Gundar Bigherr, guest conductor for the evening's concert, has been murdered. It is suspected that the internationally acclaimed Maestro was poisoned sometime during the break between the morning and afternoon rehearsals.
Three meddlesome spirits - Music, Noise and Silence - invade symphony hall. The concert seems doomed as Silence and Noise attempt to seize control of the orchestra. Only with the help of the audience and Music will the conductor be able to break the fierce grip of Noise and bring harmony back to the orchestra.
Unbeknownst to the conductor, there are strangers in the concert hall. They seem to communicate by playing rhythmic patters on their odd metallic costumes. They have a device that they tried to attach to the conductor's podium but they were interrupted by the beginning of the concert. What are their intentions?
The Prokofiev classic becomes an exciting theatrical and musical experience in this fifty-minute production. The narration is replaced by movement and the concert hall becomes the scene of action as the conductor's assistant (Peter) tries to capture a vicious wolf that threatens orchestra and audience alike.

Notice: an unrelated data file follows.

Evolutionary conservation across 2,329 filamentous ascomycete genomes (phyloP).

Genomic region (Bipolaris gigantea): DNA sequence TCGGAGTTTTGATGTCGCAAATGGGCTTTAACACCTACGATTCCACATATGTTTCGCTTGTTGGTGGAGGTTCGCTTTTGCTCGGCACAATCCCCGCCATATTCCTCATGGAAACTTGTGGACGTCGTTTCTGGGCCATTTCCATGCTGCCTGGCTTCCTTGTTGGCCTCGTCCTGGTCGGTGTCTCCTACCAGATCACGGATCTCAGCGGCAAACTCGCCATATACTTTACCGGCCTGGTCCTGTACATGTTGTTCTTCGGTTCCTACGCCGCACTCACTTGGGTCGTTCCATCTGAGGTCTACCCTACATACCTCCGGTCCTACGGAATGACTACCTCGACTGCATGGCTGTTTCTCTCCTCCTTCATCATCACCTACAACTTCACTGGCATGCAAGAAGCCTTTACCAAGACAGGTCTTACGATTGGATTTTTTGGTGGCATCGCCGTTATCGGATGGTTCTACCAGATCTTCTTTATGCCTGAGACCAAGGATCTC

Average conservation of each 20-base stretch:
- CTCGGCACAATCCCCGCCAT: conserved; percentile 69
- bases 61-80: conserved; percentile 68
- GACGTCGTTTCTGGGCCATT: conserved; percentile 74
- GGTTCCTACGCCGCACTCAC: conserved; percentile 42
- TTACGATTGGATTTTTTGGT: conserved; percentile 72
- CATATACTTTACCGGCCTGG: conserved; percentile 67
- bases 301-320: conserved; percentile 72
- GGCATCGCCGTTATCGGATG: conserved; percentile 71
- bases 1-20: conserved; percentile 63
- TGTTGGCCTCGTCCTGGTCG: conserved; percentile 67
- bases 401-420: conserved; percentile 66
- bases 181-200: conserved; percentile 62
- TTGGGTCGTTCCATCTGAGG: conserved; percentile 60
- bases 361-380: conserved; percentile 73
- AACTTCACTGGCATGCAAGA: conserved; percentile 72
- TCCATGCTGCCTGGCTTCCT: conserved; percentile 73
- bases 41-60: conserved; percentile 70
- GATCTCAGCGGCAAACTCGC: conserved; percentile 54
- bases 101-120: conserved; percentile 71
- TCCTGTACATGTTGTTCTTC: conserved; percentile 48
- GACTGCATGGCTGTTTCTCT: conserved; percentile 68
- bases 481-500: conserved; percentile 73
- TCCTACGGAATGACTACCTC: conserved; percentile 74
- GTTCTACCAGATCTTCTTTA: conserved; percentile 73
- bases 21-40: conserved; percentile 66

A ghostly musician enters the stage and plays the Bach Toccata, thus calling forth ... the "phantoms of the orchestra" and a visually stunning concert program that brings the story of the Sorcerer's Apprentice to life.
This program, which received the Washington State Arts Commission's highest rating for quality, introduces new audiences to the workings of a concert orchestra and explores the active relationship between the listening audience and the musician.
A mischievous street musician finds herself thrust into the role of Mozart in this concert program for chamber orchestra. Presented by the conductor with opportunities and dilemmas similar to those faced by Mozart, the street musician slowly evolves into a modern-day Mozart.